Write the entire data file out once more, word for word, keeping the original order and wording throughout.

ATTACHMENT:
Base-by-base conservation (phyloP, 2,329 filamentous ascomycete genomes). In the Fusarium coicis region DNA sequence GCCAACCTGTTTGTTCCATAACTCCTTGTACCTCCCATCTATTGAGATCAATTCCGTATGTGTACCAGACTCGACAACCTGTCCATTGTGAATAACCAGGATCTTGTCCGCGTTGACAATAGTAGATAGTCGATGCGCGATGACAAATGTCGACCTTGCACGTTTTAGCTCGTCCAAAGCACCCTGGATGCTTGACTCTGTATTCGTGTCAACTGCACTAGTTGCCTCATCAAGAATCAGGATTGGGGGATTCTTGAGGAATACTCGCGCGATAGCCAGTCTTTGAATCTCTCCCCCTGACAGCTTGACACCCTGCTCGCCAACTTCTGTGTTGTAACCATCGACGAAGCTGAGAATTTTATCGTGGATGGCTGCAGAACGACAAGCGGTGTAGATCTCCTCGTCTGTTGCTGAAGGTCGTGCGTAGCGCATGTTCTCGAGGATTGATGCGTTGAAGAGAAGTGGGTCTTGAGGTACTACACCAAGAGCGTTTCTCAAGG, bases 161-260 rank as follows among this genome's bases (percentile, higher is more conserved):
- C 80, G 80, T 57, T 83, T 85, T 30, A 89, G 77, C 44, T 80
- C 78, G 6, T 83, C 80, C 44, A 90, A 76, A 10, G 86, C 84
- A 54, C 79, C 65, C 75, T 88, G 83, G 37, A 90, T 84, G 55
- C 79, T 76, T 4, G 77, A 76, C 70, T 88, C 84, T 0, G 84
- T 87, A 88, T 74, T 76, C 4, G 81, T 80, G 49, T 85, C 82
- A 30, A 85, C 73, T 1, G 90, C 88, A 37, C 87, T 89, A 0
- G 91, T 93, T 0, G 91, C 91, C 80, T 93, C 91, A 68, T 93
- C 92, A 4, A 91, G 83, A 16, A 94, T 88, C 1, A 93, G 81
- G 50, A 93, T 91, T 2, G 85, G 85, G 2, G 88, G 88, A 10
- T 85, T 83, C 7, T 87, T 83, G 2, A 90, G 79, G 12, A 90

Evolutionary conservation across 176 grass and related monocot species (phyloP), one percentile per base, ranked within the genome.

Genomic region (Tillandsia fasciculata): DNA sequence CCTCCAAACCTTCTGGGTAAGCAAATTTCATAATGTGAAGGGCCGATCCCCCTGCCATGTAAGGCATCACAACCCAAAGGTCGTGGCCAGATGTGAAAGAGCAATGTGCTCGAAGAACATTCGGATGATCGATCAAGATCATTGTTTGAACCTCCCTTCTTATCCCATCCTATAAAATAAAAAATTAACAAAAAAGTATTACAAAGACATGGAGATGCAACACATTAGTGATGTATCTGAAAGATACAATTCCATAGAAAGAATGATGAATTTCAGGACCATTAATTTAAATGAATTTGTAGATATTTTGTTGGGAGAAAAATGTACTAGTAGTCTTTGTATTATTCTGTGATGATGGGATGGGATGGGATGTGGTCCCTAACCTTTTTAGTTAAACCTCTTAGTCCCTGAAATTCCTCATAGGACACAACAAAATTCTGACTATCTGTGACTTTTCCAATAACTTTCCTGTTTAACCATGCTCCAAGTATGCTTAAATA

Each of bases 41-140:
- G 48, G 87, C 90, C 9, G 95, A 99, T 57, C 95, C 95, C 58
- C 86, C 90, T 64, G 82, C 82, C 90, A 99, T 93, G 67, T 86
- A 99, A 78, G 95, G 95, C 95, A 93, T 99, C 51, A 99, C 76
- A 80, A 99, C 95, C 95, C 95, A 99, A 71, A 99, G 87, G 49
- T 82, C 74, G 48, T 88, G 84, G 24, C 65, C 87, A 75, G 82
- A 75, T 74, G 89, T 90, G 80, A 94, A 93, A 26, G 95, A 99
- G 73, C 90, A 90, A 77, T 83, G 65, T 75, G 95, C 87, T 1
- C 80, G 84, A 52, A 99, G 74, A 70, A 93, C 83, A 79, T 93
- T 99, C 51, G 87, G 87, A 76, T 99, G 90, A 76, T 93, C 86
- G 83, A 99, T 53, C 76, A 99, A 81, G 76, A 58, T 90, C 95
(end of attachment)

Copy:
Base-by-base conservation (phyloP, 2,329 filamentous ascomycete genomes). In the Fusarium coicis region DNA sequence GCCAACCTGTTTGTTCCATAACTCCTTGTACCTCCCATCTATTGAGATCAATTCCGTATGTGTACCAGACTCGACAACCTGTCCATTGTGAATAACCAGGATCTTGTCCGCGTTGACAATAGTAGATAGTCGATGCGCGATGACAAATGTCGACCTTGCACGTTTTAGCTCGTCCAAAGCACCCTGGATGCTTGACTCTGTATTCGTGTCAACTGCACTAGTTGCCTCATCAAGAATCAGGATTGGGGGATTCTTGAGGAATACTCGCGCGATAGCCAGTCTTTGAATCTCTCCCCCTGACAGCTTGACACCCTGCTCGCCAACTTCTGTGTTGTAACCATCGACGAAGCTGAGAATTTTATCGTGGATGGCTGCAGAACGACAAGCGGTGTAGATCTCCTCGTCTGTTGCTGAAGGTCGTGCGTAGCGCATGTTCTCGAGGATTGATGCGTTGAAGAGAAGTGGGTCTTGAGGTACTACACCAAGAGCGTTTCTCAAGG, bases 161-260 rank as follows among this genome's bases (percentile, higher is more conserved):
- C 80, G 80, T 57, T 83, T 85, T 30, A 89, G 77, C 44, T 80
- C 78, G 6, T 83, C 80, C 44, A 90, A 76, A 10, G 86, C 84
- A 54, C 79, C 65, C 75, T 88, G 83, G 37, A 90, T 84, G 55
- C 79, T 76, T 4, G 77, A 76, C 70, T 88, C 84, T 0, G 84
- T 87, A 88, T 74, T 76, C 4, G 81, T 80, G 49, T 85, C 82
- A 30, A 85, C 73, T 1, G 90, C 88, A 37, C 87, T 89, A 0
- G 91, T 93, T 0, G 91, C 91, C 80, T 93, C 91, A 68, T 93
- C 92, A 4, A 91, G 83, A 16, A 94, T 88, C 1, A 93, G 81
- G 50, A 93, T 91, T 2, G 85, G 85, G 2, G 88, G 88, A 10
- T 85, T 83, C 7, T 87, T 83, G 2, A 90, G 79, G 12, A 90

Evolutionary conservation across 176 grass and related monocot species (phyloP), one percentile per base, ranked within the genome.

Genomic region (Tillandsia fasciculata): DNA sequence CCTCCAAACCTTCTGGGTAAGCAAATTTCATAATGTGAAGGGCCGATCCCCCTGCCATGTAAGGCATCACAACCCAAAGGTCGTGGCCAGATGTGAAAGAGCAATGTGCTCGAAGAACATTCGGATGATCGATCAAGATCATTGTTTGAACCTCCCTTCTTATCCCATCCTATAAAATAAAAAATTAACAAAAAAGTATTACAAAGACATGGAGATGCAACACATTAGTGATGTATCTGAAAGATACAATTCCATAGAAAGAATGATGAATTTCAGGACCATTAATTTAAATGAATTTGTAGATATTTTGTTGGGAGAAAAATGTACTAGTAGTCTTTGTATTATTCTGTGATGATGGGATGGGATGGGATGTGGTCCCTAACCTTTTTAGTTAAACCTCTTAGTCCCTGAAATTCCTCATAGGACACAACAAAATTCTGACTATCTGTGACTTTTCCAATAACTTTCCTGTTTAACCATGCTCCAAGTATGCTTAAATA

Each of bases 41-140:
- G 48, G 87, C 90, C 9, G 95, A 99, T 57, C 95, C 95, C 58
- C 86, C 90, T 64, G 82, C 82, C 90, A 99, T 93, G 67, T 86
- A 99, A 78, G 95, G 95, C 95, A 93, T 99, C 51, A 99, C 76
- A 80, A 99, C 95, C 95, C 95, A 99, A 71, A 99, G 87, G 49
- T 82, C 74, G 48, T 88, G 84, G 24, C 65, C 87, A 75, G 82
- A 75, T 74, G 89, T 90, G 80, A 94, A 93, A 26, G 95, A 99
- G 73, C 90, A 90, A 77, T 83, G 65, T 75, G 95, C 87, T 1
- C 80, G 84, A 52, A 99, G 74, A 70, A 93, C 83, A 79, T 93
- T 99, C 51, G 87, G 87, A 76, T 99, G 90, A 76, T 93, C 86
- G 83, A 99, T 53, C 76, A 99, A 81, G 76, A 58, T 90, C 95